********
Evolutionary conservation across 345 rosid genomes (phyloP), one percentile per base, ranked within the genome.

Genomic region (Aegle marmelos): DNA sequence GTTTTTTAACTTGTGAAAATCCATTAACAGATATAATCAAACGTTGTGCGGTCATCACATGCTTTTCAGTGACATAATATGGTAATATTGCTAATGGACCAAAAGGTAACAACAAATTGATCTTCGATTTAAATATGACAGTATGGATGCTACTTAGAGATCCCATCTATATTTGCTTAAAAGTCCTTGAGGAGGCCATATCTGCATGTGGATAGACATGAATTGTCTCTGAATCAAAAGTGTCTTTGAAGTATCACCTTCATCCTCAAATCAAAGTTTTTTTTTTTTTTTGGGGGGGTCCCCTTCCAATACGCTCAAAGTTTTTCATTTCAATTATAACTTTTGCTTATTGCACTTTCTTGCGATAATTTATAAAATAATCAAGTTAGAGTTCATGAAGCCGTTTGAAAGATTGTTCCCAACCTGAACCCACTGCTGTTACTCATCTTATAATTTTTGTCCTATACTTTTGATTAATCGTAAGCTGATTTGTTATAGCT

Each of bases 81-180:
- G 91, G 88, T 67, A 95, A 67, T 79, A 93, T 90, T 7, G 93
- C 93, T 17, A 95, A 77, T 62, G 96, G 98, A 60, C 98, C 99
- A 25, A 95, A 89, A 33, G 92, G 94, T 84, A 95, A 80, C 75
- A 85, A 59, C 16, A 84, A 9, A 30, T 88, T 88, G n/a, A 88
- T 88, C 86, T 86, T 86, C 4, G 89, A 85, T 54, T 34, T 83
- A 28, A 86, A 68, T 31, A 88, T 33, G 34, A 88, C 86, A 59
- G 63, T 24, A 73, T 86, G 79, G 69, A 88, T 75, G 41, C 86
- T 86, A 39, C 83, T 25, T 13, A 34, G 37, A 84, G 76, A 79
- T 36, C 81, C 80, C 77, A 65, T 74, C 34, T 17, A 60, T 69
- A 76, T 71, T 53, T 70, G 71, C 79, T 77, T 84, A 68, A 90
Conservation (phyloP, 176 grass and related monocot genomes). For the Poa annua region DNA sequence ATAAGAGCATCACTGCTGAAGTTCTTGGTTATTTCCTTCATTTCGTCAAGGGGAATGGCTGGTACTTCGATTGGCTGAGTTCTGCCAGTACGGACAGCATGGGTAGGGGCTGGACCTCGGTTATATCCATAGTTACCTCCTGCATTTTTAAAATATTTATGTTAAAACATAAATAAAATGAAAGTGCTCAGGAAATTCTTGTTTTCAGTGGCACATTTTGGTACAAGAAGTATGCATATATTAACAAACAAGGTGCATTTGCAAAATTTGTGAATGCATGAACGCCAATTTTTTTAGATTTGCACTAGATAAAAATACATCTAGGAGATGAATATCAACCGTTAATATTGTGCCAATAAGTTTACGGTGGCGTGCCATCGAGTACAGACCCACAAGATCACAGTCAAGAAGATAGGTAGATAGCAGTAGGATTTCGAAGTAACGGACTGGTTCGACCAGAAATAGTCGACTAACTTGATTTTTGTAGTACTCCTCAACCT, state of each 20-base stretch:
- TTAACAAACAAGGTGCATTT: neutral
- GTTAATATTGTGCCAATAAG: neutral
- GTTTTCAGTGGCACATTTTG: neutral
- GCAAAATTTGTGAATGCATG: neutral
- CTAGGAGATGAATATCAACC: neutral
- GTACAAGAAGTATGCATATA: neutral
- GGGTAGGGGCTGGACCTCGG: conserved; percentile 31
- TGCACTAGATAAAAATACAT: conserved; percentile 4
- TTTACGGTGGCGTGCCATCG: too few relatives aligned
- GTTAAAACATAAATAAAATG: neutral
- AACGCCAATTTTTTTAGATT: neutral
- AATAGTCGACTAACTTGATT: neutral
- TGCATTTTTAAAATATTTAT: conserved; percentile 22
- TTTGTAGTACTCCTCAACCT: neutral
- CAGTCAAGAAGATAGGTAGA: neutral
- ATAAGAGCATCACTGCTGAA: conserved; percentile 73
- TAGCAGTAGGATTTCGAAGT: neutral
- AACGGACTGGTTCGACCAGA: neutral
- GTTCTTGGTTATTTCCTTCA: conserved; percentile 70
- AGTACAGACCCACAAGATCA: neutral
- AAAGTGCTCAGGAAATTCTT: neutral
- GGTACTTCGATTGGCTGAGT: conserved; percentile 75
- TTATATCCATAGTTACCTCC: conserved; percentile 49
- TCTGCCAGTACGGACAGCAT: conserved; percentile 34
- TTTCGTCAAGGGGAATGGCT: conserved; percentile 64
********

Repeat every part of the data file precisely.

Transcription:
Evolutionary conservation across 345 rosid genomes (phyloP), one percentile per base, ranked within the genome.

Genomic region (Aegle marmelos): DNA sequence GTTTTTTAACTTGTGAAAATCCATTAACAGATATAATCAAACGTTGTGCGGTCATCACATGCTTTTCAGTGACATAATATGGTAATATTGCTAATGGACCAAAAGGTAACAACAAATTGATCTTCGATTTAAATATGACAGTATGGATGCTACTTAGAGATCCCATCTATATTTGCTTAAAAGTCCTTGAGGAGGCCATATCTGCATGTGGATAGACATGAATTGTCTCTGAATCAAAAGTGTCTTTGAAGTATCACCTTCATCCTCAAATCAAAGTTTTTTTTTTTTTTTGGGGGGGTCCCCTTCCAATACGCTCAAAGTTTTTCATTTCAATTATAACTTTTGCTTATTGCACTTTCTTGCGATAATTTATAAAATAATCAAGTTAGAGTTCATGAAGCCGTTTGAAAGATTGTTCCCAACCTGAACCCACTGCTGTTACTCATCTTATAATTTTTGTCCTATACTTTTGATTAATCGTAAGCTGATTTGTTATAGCT

Each of bases 81-180:
- G 91, G 88, T 67, A 95, A 67, T 79, A 93, T 90, T 7, G 93
- C 93, T 17, A 95, A 77, T 62, G 96, G 98, A 60, C 98, C 99
- A 25, A 95, A 89, A 33, G 92, G 94, T 84, A 95, A 80, C 75
- A 85, A 59, C 16, A 84, A 9, A 30, T 88, T 88, G n/a, A 88
- T 88, C 86, T 86, T 86, C 4, G 89, A 85, T 54, T 34, T 83
- A 28, A 86, A 68, T 31, A 88, T 33, G 34, A 88, C 86, A 59
- G 63, T 24, A 73, T 86, G 79, G 69, A 88, T 75, G 41, C 86
- T 86, A 39, C 83, T 25, T 13, A 34, G 37, A 84, G 76, A 79
- T 36, C 81, C 80, C 77, A 65, T 74, C 34, T 17, A 60, T 69
- A 76, T 71, T 53, T 70, G 71, C 79, T 77, T 84, A 68, A 90
Conservation (phyloP, 176 grass and related monocot genomes). For the Poa annua region DNA sequence ATAAGAGCATCACTGCTGAAGTTCTTGGTTATTTCCTTCATTTCGTCAAGGGGAATGGCTGGTACTTCGATTGGCTGAGTTCTGCCAGTACGGACAGCATGGGTAGGGGCTGGACCTCGGTTATATCCATAGTTACCTCCTGCATTTTTAAAATATTTATGTTAAAACATAAATAAAATGAAAGTGCTCAGGAAATTCTTGTTTTCAGTGGCACATTTTGGTACAAGAAGTATGCATATATTAACAAACAAGGTGCATTTGCAAAATTTGTGAATGCATGAACGCCAATTTTTTTAGATTTGCACTAGATAAAAATACATCTAGGAGATGAATATCAACCGTTAATATTGTGCCAATAAGTTTACGGTGGCGTGCCATCGAGTACAGACCCACAAGATCACAGTCAAGAAGATAGGTAGATAGCAGTAGGATTTCGAAGTAACGGACTGGTTCGACCAGAAATAGTCGACTAACTTGATTTTTGTAGTACTCCTCAACCT, state of each 20-base stretch:
- TTAACAAACAAGGTGCATTT: neutral
- GTTAATATTGTGCCAATAAG: neutral
- GTTTTCAGTGGCACATTTTG: neutral
- GCAAAATTTGTGAATGCATG: neutral
- CTAGGAGATGAATATCAACC: neutral
- GTACAAGAAGTATGCATATA: neutral
- GGGTAGGGGCTGGACCTCGG: conserved; percentile 31
- TGCACTAGATAAAAATACAT: conserved; percentile 4
- TTTACGGTGGCGTGCCATCG: too few relatives aligned
- GTTAAAACATAAATAAAATG: neutral
- AACGCCAATTTTTTTAGATT: neutral
- AATAGTCGACTAACTTGATT: neutral
- TGCATTTTTAAAATATTTAT: conserved; percentile 22
- TTTGTAGTACTCCTCAACCT: neutral
- CAGTCAAGAAGATAGGTAGA: neutral
- ATAAGAGCATCACTGCTGAA: conserved; percentile 73
- TAGCAGTAGGATTTCGAAGT: neutral
- AACGGACTGGTTCGACCAGA: neutral
- GTTCTTGGTTATTTCCTTCA: conserved; percentile 70
- AGTACAGACCCACAAGATCA: neutral
- AAAGTGCTCAGGAAATTCTT: neutral
- GGTACTTCGATTGGCTGAGT: conserved; percentile 75
- TTATATCCATAGTTACCTCC: conserved; percentile 49
- TCTGCCAGTACGGACAGCAT: conserved; percentile 34
- TTTCGTCAAGGGGAATGGCT: conserved; percentile 64